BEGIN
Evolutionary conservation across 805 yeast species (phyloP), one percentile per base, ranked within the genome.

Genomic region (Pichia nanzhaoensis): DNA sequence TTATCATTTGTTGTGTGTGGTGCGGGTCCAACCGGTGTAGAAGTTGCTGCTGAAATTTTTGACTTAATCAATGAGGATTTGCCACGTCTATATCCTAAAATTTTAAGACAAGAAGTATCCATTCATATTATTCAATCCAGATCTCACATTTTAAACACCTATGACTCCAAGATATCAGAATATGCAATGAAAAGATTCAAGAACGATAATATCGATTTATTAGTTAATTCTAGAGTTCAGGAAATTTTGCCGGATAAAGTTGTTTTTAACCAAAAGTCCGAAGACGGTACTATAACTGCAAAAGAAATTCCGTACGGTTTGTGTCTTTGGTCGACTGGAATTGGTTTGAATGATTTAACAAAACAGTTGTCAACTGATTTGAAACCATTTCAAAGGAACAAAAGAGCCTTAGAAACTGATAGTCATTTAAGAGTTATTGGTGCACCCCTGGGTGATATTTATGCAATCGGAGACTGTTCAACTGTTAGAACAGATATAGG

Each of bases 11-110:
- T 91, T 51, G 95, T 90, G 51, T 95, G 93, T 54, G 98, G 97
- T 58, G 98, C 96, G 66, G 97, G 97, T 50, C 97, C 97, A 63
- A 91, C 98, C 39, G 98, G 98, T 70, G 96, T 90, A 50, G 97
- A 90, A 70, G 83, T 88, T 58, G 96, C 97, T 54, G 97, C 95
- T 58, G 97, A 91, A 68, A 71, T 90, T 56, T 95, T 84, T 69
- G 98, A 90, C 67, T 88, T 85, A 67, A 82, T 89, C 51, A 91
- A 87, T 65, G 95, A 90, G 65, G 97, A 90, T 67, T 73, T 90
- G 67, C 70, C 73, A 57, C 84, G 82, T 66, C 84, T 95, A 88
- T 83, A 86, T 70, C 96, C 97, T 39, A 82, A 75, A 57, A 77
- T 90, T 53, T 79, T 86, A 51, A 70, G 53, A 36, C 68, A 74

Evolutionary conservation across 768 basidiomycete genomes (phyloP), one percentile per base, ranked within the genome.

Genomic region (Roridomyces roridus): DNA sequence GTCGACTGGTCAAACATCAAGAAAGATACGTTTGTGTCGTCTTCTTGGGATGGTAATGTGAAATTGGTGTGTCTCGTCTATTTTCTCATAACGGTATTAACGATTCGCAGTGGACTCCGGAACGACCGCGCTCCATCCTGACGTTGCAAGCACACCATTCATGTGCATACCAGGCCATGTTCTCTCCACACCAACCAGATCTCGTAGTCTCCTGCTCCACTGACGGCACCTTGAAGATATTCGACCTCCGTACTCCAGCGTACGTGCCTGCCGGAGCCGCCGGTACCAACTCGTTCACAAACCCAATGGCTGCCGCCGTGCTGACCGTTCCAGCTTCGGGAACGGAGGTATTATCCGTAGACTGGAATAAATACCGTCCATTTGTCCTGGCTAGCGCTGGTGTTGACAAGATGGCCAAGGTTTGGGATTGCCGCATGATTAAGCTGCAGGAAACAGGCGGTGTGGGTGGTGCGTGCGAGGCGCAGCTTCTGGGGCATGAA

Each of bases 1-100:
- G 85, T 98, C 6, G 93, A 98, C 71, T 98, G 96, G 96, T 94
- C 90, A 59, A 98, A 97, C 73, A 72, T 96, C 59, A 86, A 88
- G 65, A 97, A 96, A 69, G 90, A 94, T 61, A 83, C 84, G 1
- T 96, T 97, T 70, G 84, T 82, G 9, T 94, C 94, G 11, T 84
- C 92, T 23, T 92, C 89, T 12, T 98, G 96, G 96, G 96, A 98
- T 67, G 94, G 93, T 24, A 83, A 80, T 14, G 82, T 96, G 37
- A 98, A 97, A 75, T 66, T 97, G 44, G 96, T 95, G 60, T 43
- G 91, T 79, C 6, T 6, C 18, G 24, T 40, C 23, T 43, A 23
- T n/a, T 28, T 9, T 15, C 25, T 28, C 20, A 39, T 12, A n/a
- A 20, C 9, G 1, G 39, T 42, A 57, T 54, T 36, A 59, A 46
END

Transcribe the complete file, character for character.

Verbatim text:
Evolutionary conservation across 805 yeast species (phyloP), one percentile per base, ranked within the genome.

Genomic region (Pichia nanzhaoensis): DNA sequence TTATCATTTGTTGTGTGTGGTGCGGGTCCAACCGGTGTAGAAGTTGCTGCTGAAATTTTTGACTTAATCAATGAGGATTTGCCACGTCTATATCCTAAAATTTTAAGACAAGAAGTATCCATTCATATTATTCAATCCAGATCTCACATTTTAAACACCTATGACTCCAAGATATCAGAATATGCAATGAAAAGATTCAAGAACGATAATATCGATTTATTAGTTAATTCTAGAGTTCAGGAAATTTTGCCGGATAAAGTTGTTTTTAACCAAAAGTCCGAAGACGGTACTATAACTGCAAAAGAAATTCCGTACGGTTTGTGTCTTTGGTCGACTGGAATTGGTTTGAATGATTTAACAAAACAGTTGTCAACTGATTTGAAACCATTTCAAAGGAACAAAAGAGCCTTAGAAACTGATAGTCATTTAAGAGTTATTGGTGCACCCCTGGGTGATATTTATGCAATCGGAGACTGTTCAACTGTTAGAACAGATATAGG

Each of bases 11-110:
- T 91, T 51, G 95, T 90, G 51, T 95, G 93, T 54, G 98, G 97
- T 58, G 98, C 96, G 66, G 97, G 97, T 50, C 97, C 97, A 63
- A 91, C 98, C 39, G 98, G 98, T 70, G 96, T 90, A 50, G 97
- A 90, A 70, G 83, T 88, T 58, G 96, C 97, T 54, G 97, C 95
- T 58, G 97, A 91, A 68, A 71, T 90, T 56, T 95, T 84, T 69
- G 98, A 90, C 67, T 88, T 85, A 67, A 82, T 89, C 51, A 91
- A 87, T 65, G 95, A 90, G 65, G 97, A 90, T 67, T 73, T 90
- G 67, C 70, C 73, A 57, C 84, G 82, T 66, C 84, T 95, A 88
- T 83, A 86, T 70, C 96, C 97, T 39, A 82, A 75, A 57, A 77
- T 90, T 53, T 79, T 86, A 51, A 70, G 53, A 36, C 68, A 74

Evolutionary conservation across 768 basidiomycete genomes (phyloP), one percentile per base, ranked within the genome.

Genomic region (Roridomyces roridus): DNA sequence GTCGACTGGTCAAACATCAAGAAAGATACGTTTGTGTCGTCTTCTTGGGATGGTAATGTGAAATTGGTGTGTCTCGTCTATTTTCTCATAACGGTATTAACGATTCGCAGTGGACTCCGGAACGACCGCGCTCCATCCTGACGTTGCAAGCACACCATTCATGTGCATACCAGGCCATGTTCTCTCCACACCAACCAGATCTCGTAGTCTCCTGCTCCACTGACGGCACCTTGAAGATATTCGACCTCCGTACTCCAGCGTACGTGCCTGCCGGAGCCGCCGGTACCAACTCGTTCACAAACCCAATGGCTGCCGCCGTGCTGACCGTTCCAGCTTCGGGAACGGAGGTATTATCCGTAGACTGGAATAAATACCGTCCATTTGTCCTGGCTAGCGCTGGTGTTGACAAGATGGCCAAGGTTTGGGATTGCCGCATGATTAAGCTGCAGGAAACAGGCGGTGTGGGTGGTGCGTGCGAGGCGCAGCTTCTGGGGCATGAA

Each of bases 1-100:
- G 85, T 98, C 6, G 93, A 98, C 71, T 98, G 96, G 96, T 94
- C 90, A 59, A 98, A 97, C 73, A 72, T 96, C 59, A 86, A 88
- G 65, A 97, A 96, A 69, G 90, A 94, T 61, A 83, C 84, G 1
- T 96, T 97, T 70, G 84, T 82, G 9, T 94, C 94, G 11, T 84
- C 92, T 23, T 92, C 89, T 12, T 98, G 96, G 96, G 96, A 98
- T 67, G 94, G 93, T 24, A 83, A 80, T 14, G 82, T 96, G 37
- A 98, A 97, A 75, T 66, T 97, G 44, G 96, T 95, G 60, T 43
- G 91, T 79, C 6, T 6, C 18, G 24, T 40, C 23, T 43, A 23
- T n/a, T 28, T 9, T 15, C 25, T 28, C 20, A 39, T 12, A n/a
- A 20, C 9, G 1, G 39, T 42, A 57, T 54, T 36, A 59, A 46